[P08, data protection]
The reluctance to conduct health data research without patient consent also reflected participants’ ethical views. Some participants felt that patient consent ought to be obtained whenever possible to respect patient autonomy, and consequently, that the use of the research exemption should be very limited and as an option of last resort:
So you’re right. I’m a bit reluctant to take this as a license for all kinds of things. Fortunately, it has to be said that many researchers don’t even know this recital. Even within the Ethics Committee, probably not every member knows it in detail either. But yes, I have already said a few times that I would support and welcome something like this. If this is really useful and actually advances science, and I see myself as a scientist in the same way. Then I think, yes, we should use it. But if it serves the laziness somewhere and he says, no, I can do it much more elegantly and it’s all so time-consuming and always inform the poor patient and in the end he doesn’t agree. Then to take refuge in that, I think, is not correct.
[P18, ethics committee]
Some participants perceived a risk that the research exemption could lead to a carte blanche to use patient data and questioned why COVID-19 research should be treated differently from other types of research:
As far as the [research exemption] is concerned, this is viewed somewhat more cautiously, because otherwise it can degenerate into a carte blanche. We do research on humans. I mean, why is Corona now higher-ranking than cancer research or something?
[P20, ethics committee]
Facilitators for Collaborative Health Data Research in Bavaria
To improve health data research in Bavaria, participants wanted greater legal certainty regarding the use of pseudonymized data for research purposes without patient consent. In the short term, some participants felt that a clear statement from relevant local authorities clarifying the application of the law would be helpful:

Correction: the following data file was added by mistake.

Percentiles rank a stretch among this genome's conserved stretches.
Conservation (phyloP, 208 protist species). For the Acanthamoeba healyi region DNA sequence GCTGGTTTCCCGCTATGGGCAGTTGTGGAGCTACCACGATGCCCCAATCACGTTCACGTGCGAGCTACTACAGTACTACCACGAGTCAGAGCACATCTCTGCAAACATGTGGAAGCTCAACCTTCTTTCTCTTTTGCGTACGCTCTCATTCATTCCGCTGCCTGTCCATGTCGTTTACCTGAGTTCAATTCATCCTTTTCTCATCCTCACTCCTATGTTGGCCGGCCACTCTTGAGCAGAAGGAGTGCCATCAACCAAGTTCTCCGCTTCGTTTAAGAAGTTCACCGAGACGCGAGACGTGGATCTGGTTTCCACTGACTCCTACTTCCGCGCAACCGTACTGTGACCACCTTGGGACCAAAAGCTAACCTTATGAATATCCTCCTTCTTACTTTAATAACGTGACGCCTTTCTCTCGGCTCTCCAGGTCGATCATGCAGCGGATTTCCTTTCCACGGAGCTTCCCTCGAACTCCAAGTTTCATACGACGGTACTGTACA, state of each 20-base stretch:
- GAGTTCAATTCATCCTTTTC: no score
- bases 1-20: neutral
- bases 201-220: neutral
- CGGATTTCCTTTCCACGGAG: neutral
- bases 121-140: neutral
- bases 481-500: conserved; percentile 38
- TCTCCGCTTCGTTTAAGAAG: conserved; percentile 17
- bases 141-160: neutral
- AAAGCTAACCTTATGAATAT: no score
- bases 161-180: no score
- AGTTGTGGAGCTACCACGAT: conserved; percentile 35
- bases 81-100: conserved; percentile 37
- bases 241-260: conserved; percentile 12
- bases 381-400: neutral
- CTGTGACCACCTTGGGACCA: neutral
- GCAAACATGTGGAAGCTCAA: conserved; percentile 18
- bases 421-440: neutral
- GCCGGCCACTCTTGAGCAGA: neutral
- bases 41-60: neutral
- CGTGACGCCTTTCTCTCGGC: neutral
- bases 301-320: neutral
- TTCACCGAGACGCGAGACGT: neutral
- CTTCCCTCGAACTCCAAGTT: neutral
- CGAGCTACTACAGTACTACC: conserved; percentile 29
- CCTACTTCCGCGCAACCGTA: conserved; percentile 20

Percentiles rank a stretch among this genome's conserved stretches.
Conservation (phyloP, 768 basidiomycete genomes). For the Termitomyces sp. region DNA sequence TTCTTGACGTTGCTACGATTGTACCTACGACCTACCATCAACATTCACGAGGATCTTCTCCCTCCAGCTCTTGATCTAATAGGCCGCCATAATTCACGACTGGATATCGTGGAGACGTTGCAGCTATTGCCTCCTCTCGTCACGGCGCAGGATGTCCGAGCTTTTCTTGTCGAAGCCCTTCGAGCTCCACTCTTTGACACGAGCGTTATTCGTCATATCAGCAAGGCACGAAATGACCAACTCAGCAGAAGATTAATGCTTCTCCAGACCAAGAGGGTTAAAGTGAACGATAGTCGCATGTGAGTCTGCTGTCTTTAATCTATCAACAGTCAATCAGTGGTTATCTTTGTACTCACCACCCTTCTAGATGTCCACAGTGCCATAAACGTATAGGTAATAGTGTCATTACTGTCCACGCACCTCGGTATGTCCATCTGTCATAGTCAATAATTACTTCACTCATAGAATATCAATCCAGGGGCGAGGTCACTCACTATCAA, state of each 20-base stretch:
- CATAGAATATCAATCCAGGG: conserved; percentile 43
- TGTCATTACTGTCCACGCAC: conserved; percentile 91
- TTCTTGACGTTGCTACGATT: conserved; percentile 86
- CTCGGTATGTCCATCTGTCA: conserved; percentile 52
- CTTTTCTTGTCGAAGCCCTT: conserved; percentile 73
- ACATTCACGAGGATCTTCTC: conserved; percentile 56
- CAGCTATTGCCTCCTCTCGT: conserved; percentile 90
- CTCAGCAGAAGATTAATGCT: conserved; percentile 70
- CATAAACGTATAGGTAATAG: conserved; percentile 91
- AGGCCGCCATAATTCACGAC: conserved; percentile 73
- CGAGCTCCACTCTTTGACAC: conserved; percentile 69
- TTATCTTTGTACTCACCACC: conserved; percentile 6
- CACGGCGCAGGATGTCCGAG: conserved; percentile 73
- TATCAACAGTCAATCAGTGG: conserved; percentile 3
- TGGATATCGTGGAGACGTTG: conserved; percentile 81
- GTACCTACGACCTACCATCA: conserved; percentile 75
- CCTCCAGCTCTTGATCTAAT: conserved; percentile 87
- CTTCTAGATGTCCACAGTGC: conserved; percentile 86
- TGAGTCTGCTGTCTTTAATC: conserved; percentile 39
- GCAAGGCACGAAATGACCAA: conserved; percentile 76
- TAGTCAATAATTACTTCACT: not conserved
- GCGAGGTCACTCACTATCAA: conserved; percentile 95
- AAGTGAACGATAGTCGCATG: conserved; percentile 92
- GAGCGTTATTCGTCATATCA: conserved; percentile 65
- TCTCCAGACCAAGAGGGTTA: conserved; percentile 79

I would suggest the following. Briefly, at least in the short term, a stipulation by the relevant state supervisory authorities that project data and really, I would call it project pseudonymised data, which are not traceable for the recipient of this data under any reasonable conditions and using any normally applicable means or methods, are treated the same as fully anonymised data as far as the transfer of data is concerned and this transfer of data does not require consent. It is equivalent to fully anonymised data as far as data transfer is concerned and this data transfer does not require consent. In the long term, I would like to see an amendment to Article 27 of the Bavarian Hospital Act to the effect that I can say that data may leave the hospital anonymised and correspondingly properly pseudonymised without requiring consent.
[P04, data protection]
Well, there could be a clear statement by the Bavarian legislator, so to speak, about what data is affected and how, from the point of view of...well, if you could give people more legal certainty and perhaps also a public statement of this information... By making this statement officially, a lot would be gained. If we had something to refer to, whereby, as I said, the Bavarian hospital laws already have this research possibility, but it is always limited in the sharing.
[P20, ethics committee]
However, most participants ultimately thought that Article 27 of the Bavarian Hospital Act needed to be amended to allow appropriately pseudonymized data to leave the hospital without the explicit consent of the patient:
In my opinion, this can only be done if the legislator amends Article 27, Paragraph 4 of the Bavarian Hospital Act. And not only for Covid data, but I think for research into...So Covid is of course important and currently very high. But there are many other diseases [...] and if there were a legal basis for using this data for research purposes across the board, that would certainly, as I briefly mentioned before, for me personally, yes, that wouldn’t be bad.
[P05, data protection]
In the long term, I would like to see an amendment to Article 27 of the Bavarian Hospital Act to the effect that data may leave the hospital anonymised and correspondingly properly pseudonymised without requiring consent.
[P04, data protection]